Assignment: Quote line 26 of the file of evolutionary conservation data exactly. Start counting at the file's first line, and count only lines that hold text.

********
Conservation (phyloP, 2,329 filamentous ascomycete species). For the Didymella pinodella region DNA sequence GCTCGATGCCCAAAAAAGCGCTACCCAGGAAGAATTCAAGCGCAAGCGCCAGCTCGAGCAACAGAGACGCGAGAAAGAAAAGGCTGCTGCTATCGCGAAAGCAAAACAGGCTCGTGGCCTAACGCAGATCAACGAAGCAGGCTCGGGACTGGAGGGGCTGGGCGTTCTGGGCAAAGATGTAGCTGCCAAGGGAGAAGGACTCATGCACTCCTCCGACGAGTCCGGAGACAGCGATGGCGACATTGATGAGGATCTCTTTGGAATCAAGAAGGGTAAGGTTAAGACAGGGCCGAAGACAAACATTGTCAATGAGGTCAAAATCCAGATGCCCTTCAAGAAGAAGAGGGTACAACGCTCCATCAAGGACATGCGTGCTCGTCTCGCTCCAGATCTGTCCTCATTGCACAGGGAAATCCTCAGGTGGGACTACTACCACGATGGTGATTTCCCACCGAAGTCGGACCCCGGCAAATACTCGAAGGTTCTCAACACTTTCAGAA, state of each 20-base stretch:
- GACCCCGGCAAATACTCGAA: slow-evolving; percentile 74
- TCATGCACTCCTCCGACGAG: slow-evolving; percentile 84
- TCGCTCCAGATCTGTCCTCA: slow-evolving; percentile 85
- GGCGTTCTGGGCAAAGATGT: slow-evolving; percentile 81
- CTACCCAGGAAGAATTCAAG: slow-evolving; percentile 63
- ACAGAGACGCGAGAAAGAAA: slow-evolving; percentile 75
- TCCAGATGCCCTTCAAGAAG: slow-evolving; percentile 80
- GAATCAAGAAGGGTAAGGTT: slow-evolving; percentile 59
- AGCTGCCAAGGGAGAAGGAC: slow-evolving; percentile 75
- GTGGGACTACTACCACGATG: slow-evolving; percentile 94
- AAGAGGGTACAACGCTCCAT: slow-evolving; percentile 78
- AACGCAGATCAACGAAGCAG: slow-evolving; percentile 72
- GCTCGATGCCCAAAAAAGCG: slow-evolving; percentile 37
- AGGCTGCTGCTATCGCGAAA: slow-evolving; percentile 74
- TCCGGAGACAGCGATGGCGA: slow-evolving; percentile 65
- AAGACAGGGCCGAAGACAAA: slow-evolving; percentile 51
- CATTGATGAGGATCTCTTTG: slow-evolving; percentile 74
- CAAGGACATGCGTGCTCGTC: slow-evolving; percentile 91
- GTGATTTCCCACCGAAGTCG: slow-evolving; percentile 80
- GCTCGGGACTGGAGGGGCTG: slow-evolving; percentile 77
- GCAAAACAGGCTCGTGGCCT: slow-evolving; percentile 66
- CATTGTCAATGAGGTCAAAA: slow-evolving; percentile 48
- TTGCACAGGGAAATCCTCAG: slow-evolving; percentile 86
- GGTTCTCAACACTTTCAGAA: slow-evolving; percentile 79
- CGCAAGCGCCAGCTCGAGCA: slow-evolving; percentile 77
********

- CGCAAGCGCCAGCTCGAGCA: slow-evolving; percentile 77